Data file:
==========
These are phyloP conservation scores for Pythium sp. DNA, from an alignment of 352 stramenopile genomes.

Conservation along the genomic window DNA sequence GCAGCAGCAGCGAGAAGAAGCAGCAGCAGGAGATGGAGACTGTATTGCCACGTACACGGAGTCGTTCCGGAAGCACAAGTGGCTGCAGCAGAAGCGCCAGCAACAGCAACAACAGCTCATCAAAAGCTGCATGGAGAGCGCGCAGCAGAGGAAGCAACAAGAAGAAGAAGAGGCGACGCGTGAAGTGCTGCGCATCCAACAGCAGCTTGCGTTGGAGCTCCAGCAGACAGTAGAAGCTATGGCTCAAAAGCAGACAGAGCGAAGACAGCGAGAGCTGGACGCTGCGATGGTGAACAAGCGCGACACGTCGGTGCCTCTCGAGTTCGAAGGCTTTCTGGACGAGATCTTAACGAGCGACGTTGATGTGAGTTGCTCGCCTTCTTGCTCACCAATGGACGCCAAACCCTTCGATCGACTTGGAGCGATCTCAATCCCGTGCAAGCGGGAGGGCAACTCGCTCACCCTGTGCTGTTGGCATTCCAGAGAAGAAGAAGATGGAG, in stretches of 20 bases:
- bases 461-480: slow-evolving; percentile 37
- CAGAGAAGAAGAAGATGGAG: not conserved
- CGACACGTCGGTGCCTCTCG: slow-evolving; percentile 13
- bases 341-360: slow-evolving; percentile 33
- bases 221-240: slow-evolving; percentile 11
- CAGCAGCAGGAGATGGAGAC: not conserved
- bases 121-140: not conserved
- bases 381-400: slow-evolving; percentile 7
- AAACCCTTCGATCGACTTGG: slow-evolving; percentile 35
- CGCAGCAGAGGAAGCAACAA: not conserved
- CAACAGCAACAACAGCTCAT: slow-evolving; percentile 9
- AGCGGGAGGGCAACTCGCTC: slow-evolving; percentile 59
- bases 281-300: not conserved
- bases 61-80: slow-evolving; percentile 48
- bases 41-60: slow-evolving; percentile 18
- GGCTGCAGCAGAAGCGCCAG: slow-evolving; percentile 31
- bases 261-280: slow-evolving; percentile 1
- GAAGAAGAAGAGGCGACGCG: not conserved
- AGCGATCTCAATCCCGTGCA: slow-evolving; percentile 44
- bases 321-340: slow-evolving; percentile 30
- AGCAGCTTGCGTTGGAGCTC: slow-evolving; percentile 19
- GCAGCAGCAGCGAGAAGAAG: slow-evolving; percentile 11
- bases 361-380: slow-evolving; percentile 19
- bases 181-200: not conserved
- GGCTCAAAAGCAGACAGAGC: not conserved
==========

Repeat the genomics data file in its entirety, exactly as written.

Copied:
These are phyloP conservation scores for Pythium sp. DNA, from an alignment of 352 stramenopile genomes.

Conservation along the genomic window DNA sequence GCAGCAGCAGCGAGAAGAAGCAGCAGCAGGAGATGGAGACTGTATTGCCACGTACACGGAGTCGTTCCGGAAGCACAAGTGGCTGCAGCAGAAGCGCCAGCAACAGCAACAACAGCTCATCAAAAGCTGCATGGAGAGCGCGCAGCAGAGGAAGCAACAAGAAGAAGAAGAGGCGACGCGTGAAGTGCTGCGCATCCAACAGCAGCTTGCGTTGGAGCTCCAGCAGACAGTAGAAGCTATGGCTCAAAAGCAGACAGAGCGAAGACAGCGAGAGCTGGACGCTGCGATGGTGAACAAGCGCGACACGTCGGTGCCTCTCGAGTTCGAAGGCTTTCTGGACGAGATCTTAACGAGCGACGTTGATGTGAGTTGCTCGCCTTCTTGCTCACCAATGGACGCCAAACCCTTCGATCGACTTGGAGCGATCTCAATCCCGTGCAAGCGGGAGGGCAACTCGCTCACCCTGTGCTGTTGGCATTCCAGAGAAGAAGAAGATGGAG, in stretches of 20 bases:
- bases 461-480: slow-evolving; percentile 37
- CAGAGAAGAAGAAGATGGAG: not conserved
- CGACACGTCGGTGCCTCTCG: slow-evolving; percentile 13
- bases 341-360: slow-evolving; percentile 33
- bases 221-240: slow-evolving; percentile 11
- CAGCAGCAGGAGATGGAGAC: not conserved
- bases 121-140: not conserved
- bases 381-400: slow-evolving; percentile 7
- AAACCCTTCGATCGACTTGG: slow-evolving; percentile 35
- CGCAGCAGAGGAAGCAACAA: not conserved
- CAACAGCAACAACAGCTCAT: slow-evolving; percentile 9
- AGCGGGAGGGCAACTCGCTC: slow-evolving; percentile 59
- bases 281-300: not conserved
- bases 61-80: slow-evolving; percentile 48
- bases 41-60: slow-evolving; percentile 18
- GGCTGCAGCAGAAGCGCCAG: slow-evolving; percentile 31
- bases 261-280: slow-evolving; percentile 1
- GAAGAAGAAGAGGCGACGCG: not conserved
- AGCGATCTCAATCCCGTGCA: slow-evolving; percentile 44
- bases 321-340: slow-evolving; percentile 30
- AGCAGCTTGCGTTGGAGCTC: slow-evolving; percentile 19
- GCAGCAGCAGCGAGAAGAAG: slow-evolving; percentile 11
- bases 361-380: slow-evolving; percentile 19
- bases 181-200: not conserved
- GGCTCAAAAGCAGACAGAGC: not conserved